1 Contact your Internet service provider (ISP) and complain. ISPs don't like spam any more than you do; the mail clogs their servers. The ISP can filter out mail from a suspected spammer address.
2 Avoid displaying your e-mail address in Internet chat rooms and only give out your e-mail address on secure sites.
3 Avoid including your e-mail address when you post to newsgroups.
4 Send a complaint message to the postmaster at the spammer's ISP, if you can figure it out. Many spammers forge return addresses, but you can sometimes figure out the ISP from the full e-mail header.
5 Be careful when selecting a free ISP or e-mail account. Some of these services make their money by letting "sponsors" send e-mail to their subscribers.
6 If your e-mail provider doesn't have a built-in spam filter, search the Web for e-mail filters and other anti-spam software. Many of these programs are free and can be easily installed.
Don't reply to spam unless the message includes clear instructions for removing yourself from a mailing list. In most cases, responding only verifies that your e-mail address is active. Sometimes the spammer has forged a return address, so by responding you're actually bothering an innocent person.
113: Read a Newsgroup on the Internet
Internet newsgroups are a great way to share information online. Once you have a news reader set up on your computer, reading and posting to newsgroups is relatively simple.
1 Get your news server name from your ISP or network administrator.
2 Determine whether your current ISP software, e-mail program or Web browser includes a news-reading utility (many do). If not, download and install one.
3 Configure your news reader by inputting your news server address and any other information it requests (it might ask for an e-mail address and mail server as well).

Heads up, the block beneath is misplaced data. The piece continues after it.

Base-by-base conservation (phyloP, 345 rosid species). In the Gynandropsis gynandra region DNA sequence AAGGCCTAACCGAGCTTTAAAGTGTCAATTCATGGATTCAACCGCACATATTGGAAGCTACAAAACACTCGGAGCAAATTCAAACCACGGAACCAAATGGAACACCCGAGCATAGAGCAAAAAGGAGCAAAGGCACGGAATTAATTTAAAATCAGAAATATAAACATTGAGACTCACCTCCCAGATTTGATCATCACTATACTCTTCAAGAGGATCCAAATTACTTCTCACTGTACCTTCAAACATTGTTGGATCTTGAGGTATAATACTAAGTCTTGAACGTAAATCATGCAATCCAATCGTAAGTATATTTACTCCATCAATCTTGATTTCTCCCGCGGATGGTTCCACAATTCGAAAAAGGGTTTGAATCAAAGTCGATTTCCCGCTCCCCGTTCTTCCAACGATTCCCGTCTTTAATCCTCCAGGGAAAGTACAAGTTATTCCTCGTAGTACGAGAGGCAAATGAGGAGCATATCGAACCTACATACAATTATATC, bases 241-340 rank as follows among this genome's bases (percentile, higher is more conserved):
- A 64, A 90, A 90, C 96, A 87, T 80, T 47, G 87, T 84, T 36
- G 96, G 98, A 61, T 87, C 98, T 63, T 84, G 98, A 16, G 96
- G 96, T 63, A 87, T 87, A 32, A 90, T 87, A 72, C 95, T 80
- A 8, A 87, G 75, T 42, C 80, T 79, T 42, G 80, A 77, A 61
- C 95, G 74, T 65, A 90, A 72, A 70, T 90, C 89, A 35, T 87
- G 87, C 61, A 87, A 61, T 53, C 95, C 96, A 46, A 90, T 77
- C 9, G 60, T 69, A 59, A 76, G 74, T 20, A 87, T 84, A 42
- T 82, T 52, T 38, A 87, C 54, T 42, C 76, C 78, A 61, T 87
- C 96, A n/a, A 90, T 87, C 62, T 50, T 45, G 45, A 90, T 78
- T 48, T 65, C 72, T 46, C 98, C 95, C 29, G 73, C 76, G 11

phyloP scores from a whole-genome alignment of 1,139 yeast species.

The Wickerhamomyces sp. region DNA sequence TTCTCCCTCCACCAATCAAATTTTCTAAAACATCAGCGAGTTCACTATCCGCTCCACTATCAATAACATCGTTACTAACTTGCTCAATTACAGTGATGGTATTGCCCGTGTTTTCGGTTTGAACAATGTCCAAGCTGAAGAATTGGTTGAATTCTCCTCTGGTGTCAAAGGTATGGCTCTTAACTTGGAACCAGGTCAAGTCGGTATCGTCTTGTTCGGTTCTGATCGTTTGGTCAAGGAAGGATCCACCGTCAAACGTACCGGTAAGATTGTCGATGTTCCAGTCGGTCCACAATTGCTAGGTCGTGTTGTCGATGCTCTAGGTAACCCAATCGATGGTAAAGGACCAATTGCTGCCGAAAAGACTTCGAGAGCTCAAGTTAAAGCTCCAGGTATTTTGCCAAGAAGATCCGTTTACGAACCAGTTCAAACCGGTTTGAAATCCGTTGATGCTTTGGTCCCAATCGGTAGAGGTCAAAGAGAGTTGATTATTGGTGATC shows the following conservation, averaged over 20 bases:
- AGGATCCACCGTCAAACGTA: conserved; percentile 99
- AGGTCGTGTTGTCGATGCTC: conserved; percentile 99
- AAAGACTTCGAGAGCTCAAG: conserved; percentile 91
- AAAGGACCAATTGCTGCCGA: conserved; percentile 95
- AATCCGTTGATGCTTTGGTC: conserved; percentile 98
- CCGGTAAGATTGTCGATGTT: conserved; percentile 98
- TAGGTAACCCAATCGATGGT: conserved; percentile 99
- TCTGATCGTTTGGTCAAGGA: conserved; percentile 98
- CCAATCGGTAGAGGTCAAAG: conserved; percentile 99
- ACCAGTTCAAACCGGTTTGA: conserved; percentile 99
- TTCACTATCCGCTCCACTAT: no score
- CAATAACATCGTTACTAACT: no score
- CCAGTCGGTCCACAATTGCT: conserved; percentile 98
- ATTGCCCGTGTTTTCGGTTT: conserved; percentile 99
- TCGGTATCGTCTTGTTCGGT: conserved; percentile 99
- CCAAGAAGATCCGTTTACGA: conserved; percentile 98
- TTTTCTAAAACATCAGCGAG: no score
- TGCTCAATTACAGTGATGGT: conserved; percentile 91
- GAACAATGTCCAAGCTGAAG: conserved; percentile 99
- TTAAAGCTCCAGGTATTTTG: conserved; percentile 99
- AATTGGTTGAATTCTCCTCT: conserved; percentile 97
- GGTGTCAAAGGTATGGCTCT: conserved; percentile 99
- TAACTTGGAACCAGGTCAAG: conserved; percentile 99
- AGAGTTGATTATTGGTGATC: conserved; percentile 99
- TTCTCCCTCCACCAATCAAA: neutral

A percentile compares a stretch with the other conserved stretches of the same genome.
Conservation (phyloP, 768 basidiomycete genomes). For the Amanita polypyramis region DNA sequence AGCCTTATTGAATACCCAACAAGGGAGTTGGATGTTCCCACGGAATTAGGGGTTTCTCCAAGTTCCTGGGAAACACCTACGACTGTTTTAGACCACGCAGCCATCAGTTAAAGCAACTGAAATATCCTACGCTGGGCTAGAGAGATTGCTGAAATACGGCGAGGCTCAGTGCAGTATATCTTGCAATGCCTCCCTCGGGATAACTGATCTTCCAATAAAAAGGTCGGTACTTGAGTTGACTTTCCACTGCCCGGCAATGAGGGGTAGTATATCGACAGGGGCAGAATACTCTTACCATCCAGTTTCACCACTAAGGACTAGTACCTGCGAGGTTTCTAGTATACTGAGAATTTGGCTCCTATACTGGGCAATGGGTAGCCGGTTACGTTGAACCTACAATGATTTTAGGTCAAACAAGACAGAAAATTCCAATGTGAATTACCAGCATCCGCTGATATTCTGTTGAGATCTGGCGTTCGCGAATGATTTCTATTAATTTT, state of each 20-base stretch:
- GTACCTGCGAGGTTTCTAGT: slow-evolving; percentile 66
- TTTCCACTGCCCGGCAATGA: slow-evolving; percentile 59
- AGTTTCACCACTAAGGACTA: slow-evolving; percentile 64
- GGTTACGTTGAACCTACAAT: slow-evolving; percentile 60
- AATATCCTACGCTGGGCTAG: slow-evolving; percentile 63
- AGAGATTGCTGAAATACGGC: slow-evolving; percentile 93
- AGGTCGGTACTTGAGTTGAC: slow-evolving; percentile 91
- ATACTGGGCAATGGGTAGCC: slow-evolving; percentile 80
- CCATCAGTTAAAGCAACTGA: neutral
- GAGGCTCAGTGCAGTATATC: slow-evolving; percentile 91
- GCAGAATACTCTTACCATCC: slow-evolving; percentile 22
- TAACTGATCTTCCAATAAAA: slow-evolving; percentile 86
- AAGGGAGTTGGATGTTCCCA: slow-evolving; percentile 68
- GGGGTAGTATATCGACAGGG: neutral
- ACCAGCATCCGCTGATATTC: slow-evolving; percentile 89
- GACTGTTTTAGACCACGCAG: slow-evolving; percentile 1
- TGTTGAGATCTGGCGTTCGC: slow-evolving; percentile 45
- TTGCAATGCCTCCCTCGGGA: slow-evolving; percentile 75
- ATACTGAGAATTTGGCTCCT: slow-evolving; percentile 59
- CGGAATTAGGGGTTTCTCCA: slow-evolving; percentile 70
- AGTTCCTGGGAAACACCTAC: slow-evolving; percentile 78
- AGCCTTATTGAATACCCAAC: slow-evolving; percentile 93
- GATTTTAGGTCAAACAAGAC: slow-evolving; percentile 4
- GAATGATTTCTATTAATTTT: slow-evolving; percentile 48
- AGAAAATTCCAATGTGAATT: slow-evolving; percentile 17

4 Use your reader to call up a list of available newsgroups. This list will probably pop up during setup the first time you use your reader.
5 Look through the hierarchical list of newsgroups to find any that sound interesting. Let the prefixes of each group (such as "comp" for computer-related topics and "rec" for recreational topics) guide your search. The other words in the name range from general to more specific keywords.
6 Subscribe to whichever newsgroups you want to read or post to. (Note that some readers allow you to read newsgroup messages without your having to subscribe.)
7 Select the newsgroup you want to read.
8 Select a message by double-clicking on the subject. (Note that different readers may have different ways of reading messages.)
Your ISP or network may not subscribe to all the newsgroups you want. If possible, use a separate reader to maximize your access to the Internet. Newsgroups that begin with "alt" (denoting "alternative" topics) may be especially hard to find on ISPs.
If you come across a newsgroup message that appears to be gibberish, it may be a message encrypted into "Rot13." This is an encryption code that replaces each letter with the letter that is 13 spots ahead of it in the alphabet. This coding is used mainly to protect people from possibly offensive postings. You can decode these messages by hand, or see if your reader has a Rot13 decoding utility.
114: Use Online Forums
Forums, also called discussion boards, function in a similar way to newsgroups, except that they are available through ISPs and individual Web sites.
1 Explore the forums and special-interest groups on your Internet service provider (ISP) or online service.
2 Use a search engine and look for Web sites that focus on your interests. Many of these will have forums or chats.
3 Read the "posts" (messages) and follow the current "threads" (comments related to a single topic) for several days. See if the group has a FAQ (frequently asked questions) document and read it.
4 Write a post of your own. Be prepared for a mixed response.
5 Explain yourself if someone takes exception to your comments, but do not get into a heated argument via posts.
6 Determine whether your forum companions get together for chat sessions. Join in if they do.
7 Send e-mail to your new friends and develop new relationships.
Keep your initial posts short and noncontroversial.
Befriend a veteran or two and ask about the group's taboos.
Always represent yourself accurately; you may want to meet the forum regulars one day.
Generally, forums are open to all. That means you may run into angry, combative people who will "flame" you for posting ideas that run counter to their own. If you handle the attacks calmly without retaliating, others will respect you.
Copyright @copy; 2000 by Courney Rosen